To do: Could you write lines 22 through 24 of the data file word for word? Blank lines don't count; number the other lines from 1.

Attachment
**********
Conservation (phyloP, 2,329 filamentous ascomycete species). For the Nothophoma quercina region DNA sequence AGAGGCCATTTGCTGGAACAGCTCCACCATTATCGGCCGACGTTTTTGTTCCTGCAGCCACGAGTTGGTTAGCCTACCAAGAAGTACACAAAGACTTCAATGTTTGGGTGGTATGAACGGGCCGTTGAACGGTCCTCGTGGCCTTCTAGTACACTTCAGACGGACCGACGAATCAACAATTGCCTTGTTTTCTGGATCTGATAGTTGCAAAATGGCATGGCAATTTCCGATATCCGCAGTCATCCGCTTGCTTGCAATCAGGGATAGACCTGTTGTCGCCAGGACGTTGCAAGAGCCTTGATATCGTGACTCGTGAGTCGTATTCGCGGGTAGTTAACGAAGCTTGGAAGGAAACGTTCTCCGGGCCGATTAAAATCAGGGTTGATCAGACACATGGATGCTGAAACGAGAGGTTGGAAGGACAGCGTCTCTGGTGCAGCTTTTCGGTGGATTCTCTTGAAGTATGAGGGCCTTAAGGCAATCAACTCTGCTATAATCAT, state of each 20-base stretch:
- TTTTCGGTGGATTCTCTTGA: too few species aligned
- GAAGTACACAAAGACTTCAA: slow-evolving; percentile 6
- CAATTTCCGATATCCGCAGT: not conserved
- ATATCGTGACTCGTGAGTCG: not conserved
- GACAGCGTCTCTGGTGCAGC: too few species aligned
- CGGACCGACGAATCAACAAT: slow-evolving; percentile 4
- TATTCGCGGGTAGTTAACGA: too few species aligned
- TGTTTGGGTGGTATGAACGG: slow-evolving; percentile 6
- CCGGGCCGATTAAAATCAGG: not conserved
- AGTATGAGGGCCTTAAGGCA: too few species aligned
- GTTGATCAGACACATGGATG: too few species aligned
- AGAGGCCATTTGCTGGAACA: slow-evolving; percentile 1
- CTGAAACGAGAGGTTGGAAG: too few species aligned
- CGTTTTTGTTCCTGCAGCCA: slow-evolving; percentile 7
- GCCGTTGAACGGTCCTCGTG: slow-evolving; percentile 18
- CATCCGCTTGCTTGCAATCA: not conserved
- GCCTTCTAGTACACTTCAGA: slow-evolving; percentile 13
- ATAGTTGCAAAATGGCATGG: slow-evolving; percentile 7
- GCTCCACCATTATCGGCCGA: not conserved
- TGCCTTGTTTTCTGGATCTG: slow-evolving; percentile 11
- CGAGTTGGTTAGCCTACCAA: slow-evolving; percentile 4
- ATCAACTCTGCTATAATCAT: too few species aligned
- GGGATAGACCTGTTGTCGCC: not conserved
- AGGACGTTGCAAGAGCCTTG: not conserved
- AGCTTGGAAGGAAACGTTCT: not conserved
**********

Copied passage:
- CGAGTTGGTTAGCCTACCAA: slow-evolving; percentile 4
- ATCAACTCTGCTATAATCAT: too few species aligned
- GGGATAGACCTGTTGTCGCC: not conserved